It’s not that the preaching of hate isn’t a threat to people. It isn’t that our country’s government hasn’t fallen into the hands of very dangerous people indeed, and that we are in a dire emergency. But folks? Stuff as offensive as Milo’s goes out over Breitbart, Fox, Infowars and a variety of America’s bleeding sores. Don’t worry about whether or not it gets a platform. It has one. What is needed to fight its destructive ideas is better ideas. I’m afraid that the folks who voted to ban the talk, and who wanted to prevent the appearance, are taking this all too seriously, especially themselves. This is the UC campus, not the barricades in the capital. Had no one done anything, there would have been a small audience, who would have heard an offensive boor talk about excluding undocumented students from your community. No one not already a jerk would have been convinced, and he would be gone. Now a hundred self important bandanaed commandos have convinced half the country that they represent the Berkeley campus and community. Whether they were honest fools, or Breitbart extras is irrelevant. They performed their role for the cameras and should get their pay.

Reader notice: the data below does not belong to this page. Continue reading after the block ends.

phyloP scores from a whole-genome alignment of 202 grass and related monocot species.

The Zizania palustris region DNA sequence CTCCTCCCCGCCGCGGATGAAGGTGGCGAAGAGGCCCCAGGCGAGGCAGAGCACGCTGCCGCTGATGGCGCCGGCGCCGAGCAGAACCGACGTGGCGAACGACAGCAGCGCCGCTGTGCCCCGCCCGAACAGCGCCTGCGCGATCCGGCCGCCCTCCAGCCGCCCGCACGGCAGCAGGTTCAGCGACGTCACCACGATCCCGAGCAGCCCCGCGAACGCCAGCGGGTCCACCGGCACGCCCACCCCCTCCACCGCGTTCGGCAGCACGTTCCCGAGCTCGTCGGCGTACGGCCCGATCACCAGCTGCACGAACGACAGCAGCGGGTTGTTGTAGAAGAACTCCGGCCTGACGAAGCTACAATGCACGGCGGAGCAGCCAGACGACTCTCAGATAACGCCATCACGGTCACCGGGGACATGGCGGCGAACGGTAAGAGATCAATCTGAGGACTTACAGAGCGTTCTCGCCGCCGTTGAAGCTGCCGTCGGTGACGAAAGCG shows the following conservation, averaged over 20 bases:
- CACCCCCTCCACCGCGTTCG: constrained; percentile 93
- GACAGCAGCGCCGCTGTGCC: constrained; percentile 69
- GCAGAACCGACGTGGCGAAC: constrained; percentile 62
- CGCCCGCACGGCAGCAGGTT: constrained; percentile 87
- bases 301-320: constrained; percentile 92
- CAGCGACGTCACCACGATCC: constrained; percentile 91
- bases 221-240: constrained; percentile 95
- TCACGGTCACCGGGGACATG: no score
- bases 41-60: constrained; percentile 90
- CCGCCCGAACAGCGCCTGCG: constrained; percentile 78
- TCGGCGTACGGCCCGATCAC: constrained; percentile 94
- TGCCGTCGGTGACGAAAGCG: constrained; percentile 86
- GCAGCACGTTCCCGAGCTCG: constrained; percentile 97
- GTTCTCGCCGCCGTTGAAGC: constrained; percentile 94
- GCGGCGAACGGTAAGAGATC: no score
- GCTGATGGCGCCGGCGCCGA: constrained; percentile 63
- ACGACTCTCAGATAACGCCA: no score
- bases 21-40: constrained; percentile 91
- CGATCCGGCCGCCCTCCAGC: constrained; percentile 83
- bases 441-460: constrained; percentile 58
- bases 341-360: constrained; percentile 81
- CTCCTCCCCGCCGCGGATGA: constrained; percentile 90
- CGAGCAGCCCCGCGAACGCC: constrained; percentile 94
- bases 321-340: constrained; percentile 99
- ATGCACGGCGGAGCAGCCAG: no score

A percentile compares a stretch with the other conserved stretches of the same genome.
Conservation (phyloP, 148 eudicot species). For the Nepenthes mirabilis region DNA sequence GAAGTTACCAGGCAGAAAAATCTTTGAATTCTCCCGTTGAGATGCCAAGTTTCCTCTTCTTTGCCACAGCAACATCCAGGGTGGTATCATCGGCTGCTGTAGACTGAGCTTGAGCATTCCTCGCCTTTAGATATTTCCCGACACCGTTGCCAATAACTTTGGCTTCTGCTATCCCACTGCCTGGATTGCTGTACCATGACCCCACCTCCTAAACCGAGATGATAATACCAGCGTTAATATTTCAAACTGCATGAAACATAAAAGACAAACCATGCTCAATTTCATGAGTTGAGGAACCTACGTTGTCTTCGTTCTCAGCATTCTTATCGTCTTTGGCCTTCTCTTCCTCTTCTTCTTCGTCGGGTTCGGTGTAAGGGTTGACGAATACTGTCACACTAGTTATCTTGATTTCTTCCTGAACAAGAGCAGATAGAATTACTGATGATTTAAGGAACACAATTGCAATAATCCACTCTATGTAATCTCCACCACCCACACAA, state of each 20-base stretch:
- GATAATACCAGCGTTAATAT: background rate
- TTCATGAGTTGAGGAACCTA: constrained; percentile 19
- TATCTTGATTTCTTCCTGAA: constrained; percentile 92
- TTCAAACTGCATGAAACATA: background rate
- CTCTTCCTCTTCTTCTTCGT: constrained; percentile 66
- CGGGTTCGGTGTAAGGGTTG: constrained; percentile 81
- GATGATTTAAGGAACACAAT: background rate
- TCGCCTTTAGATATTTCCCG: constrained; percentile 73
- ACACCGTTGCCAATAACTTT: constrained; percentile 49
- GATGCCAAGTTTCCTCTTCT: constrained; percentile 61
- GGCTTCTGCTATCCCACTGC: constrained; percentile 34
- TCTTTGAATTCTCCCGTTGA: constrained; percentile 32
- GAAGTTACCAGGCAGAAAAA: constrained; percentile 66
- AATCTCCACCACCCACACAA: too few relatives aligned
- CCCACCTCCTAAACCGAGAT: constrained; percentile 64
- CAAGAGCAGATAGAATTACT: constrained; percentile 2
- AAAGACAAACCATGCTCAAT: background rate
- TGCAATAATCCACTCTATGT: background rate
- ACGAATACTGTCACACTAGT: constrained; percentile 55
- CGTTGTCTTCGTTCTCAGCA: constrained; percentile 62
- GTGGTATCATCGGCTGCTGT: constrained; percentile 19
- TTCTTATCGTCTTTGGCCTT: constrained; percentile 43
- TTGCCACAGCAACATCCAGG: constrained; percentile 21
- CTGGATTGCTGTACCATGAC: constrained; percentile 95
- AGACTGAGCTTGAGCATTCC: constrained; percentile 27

Well, said, I think.

3 thoughts on “Dirks: “Do Not Condone Violence To Suppress Free Speech”

  1. Gag. Nick Dirks along with the Dean of LAS cancelled a course on Palestinians last fall on speech grounds. This kind of selective promotion of freedom of speech is par for the course, because there is always a Palestinian exception to all of the abstractions to which we are so passionately attached

    • True enough, although the course was suspended and then reinstated and it can be argued that Dean Carla Hesse was more responsible than Dirks, but I won’t quibble. As I wrote in the post I have been critical of Dirks in the past. I didn’t cite this specific instance — although it was cited by Michael Meranze in a piece on Dean Hesse that I reposted earlier (see https://academeblog.org/2017/02/13/dissent-at-berkeley/). But for the record, here is Chris Newfield’s account of that controversy from the Remaking the University blog (http://utotherescue.blogspot.com/2016/09/a-global-crisis-of-faculty-faith-two.html):